Three members of the Free Trade Union (FTU) on Thursday filed complaints against members of a rival union for allegedly beating them with bamboo sticks and banana tree branches during a clash outside Phnom Penh’s SH International garment factory on Wednesday morning.
The victims say they were beaten by four members of the Khmer Union Federation of Workers Spirit (KUFWS), including its president, Mum Siek. According to police, the clash broke out when members of the KUFWS protesting the recent firing of 400 employees blocked the way of FTU members who wanted to go inside the factory to work.
The three victims—Keo Seanghai, Lay Sokha and Srey Pov—filed their complaints when Pur Senchey district police visited them at Calmette Hospital, where they are being treated, according to Um Dina, the FTU’s public relations officer.
She said Mr. Seanghai suffered the worst beating, taking blows to the body and a heavy hit to the head. She said Ms. Sokha and Ms. Pov suffered heavy bruising.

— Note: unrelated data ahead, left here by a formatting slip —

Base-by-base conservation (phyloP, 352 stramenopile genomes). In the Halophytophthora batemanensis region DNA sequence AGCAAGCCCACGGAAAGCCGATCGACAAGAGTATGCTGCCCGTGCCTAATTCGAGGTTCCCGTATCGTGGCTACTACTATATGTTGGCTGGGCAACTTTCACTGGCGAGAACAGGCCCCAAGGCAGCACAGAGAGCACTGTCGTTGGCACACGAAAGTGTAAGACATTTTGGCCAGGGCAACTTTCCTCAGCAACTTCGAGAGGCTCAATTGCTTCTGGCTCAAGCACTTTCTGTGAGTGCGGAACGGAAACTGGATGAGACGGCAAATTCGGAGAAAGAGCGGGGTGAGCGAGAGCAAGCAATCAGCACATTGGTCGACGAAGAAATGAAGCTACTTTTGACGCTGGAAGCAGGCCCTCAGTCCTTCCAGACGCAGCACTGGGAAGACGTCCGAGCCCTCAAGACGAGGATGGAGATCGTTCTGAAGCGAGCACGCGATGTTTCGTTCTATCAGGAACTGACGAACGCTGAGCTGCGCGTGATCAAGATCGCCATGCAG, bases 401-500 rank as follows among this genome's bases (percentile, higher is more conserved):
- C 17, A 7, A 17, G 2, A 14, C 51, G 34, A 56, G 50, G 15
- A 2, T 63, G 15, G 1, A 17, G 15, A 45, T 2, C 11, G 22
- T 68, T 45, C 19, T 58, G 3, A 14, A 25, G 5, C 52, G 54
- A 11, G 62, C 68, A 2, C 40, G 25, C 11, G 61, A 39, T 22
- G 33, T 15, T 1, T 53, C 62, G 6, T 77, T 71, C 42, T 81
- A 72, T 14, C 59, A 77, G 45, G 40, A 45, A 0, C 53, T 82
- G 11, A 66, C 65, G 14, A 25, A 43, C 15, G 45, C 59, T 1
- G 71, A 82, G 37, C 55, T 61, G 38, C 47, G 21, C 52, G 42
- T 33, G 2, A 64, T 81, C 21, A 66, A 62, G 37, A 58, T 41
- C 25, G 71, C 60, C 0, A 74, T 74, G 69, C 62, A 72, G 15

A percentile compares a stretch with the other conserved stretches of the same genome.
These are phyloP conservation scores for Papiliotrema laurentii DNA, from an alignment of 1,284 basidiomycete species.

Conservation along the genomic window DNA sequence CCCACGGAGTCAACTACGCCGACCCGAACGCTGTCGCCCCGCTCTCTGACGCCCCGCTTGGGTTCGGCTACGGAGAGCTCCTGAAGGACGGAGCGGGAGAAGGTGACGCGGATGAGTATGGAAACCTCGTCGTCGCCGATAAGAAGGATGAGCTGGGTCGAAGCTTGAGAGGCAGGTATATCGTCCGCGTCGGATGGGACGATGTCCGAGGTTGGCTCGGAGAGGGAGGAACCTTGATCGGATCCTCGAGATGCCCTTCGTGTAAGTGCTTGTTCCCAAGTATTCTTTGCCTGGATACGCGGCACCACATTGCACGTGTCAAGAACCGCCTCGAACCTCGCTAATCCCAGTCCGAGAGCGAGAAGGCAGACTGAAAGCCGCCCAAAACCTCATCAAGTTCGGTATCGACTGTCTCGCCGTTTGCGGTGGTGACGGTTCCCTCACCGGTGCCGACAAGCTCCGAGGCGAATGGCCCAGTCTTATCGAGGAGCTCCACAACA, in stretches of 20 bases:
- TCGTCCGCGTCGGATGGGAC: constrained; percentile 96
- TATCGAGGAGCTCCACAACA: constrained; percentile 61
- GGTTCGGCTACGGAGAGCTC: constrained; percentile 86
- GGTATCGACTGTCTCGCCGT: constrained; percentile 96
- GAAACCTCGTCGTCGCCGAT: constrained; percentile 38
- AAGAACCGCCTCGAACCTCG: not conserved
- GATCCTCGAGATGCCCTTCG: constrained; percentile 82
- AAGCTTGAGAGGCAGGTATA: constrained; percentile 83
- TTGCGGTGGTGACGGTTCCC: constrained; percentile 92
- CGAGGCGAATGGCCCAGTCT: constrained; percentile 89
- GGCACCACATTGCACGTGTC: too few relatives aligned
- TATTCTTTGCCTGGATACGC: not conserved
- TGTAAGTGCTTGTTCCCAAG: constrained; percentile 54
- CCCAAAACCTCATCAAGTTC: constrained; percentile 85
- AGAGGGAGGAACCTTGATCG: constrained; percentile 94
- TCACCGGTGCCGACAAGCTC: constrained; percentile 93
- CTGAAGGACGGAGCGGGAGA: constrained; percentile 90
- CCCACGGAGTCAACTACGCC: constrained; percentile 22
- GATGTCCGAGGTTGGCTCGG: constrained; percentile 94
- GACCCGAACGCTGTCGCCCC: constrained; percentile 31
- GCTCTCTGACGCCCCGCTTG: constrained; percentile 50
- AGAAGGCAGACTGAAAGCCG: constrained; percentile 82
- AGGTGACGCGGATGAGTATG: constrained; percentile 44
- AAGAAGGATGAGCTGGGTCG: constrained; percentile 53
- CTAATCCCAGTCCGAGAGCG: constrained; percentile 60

“They are each demanding compensation, between $3,000 and $10,000,” she said.
Mr. Seanghai’ wife, Nim Sophary, said she witnessed the attack and had been by her husband’s side at the hospital since. She said he vomited repeatedly on Wednesday and was still having trouble urinating.
“The police asked me to file the complaint, and I accused the group of people from the Khmer Union Federation of Workers Spirit of beating my husband with bamboo sticks and a banana tree branch,” she said.
Deputy district police chief Chea Sovan confirmed that his officers visited the victims and took their complaints, adding that a member of the KUFWS had also filed a complaint over the clash.
“We are now building a document with the witnesses and will send the case to the court soon,” he said.
Mr. Siek, the KUFWS president, said he was not present during the clash.
“I have no reason to pay compensation to those people because I did not commit the crime,” he said. “They accuse me without evidence.”
Confirming the other three people the victims filed their complaints against were members of his union, Mr. Siek said he did not know whether they were guilty because he had not witnessed the fighting.